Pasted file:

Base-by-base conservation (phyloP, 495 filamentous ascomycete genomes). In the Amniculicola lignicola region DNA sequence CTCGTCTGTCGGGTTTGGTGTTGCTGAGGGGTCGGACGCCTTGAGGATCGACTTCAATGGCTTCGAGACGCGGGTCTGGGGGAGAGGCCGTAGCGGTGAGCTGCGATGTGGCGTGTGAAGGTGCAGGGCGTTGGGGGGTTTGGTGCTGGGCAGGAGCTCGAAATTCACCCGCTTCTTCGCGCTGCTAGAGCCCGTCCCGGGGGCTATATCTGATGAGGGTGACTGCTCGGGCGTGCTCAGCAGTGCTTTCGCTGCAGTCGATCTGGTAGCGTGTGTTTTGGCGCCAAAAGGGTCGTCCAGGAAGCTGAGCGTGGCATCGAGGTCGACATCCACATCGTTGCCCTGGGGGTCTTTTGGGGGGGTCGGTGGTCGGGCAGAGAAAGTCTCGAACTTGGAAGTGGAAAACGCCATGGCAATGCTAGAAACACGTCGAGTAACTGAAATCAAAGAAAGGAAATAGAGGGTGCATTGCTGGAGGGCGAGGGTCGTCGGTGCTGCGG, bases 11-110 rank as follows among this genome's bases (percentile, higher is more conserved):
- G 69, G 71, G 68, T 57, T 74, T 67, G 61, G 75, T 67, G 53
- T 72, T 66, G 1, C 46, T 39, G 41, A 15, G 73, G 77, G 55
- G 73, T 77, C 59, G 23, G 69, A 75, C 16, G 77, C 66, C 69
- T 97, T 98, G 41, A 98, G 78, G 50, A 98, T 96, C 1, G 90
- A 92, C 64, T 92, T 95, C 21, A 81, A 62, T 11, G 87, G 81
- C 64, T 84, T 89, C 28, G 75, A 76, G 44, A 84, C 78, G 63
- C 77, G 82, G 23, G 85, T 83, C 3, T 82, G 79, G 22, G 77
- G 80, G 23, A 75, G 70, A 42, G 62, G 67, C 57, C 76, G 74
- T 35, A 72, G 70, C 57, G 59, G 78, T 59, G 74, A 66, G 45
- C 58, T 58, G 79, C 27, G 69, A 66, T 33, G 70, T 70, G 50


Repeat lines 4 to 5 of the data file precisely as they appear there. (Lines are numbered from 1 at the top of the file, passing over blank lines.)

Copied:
- G 73, T 77, C 59, G 23, G 69, A 75, C 16, G 77, C 66, C 69
- T 97, T 98, G 41, A 98, G 78, G 50, A 98, T 96, C 1, G 90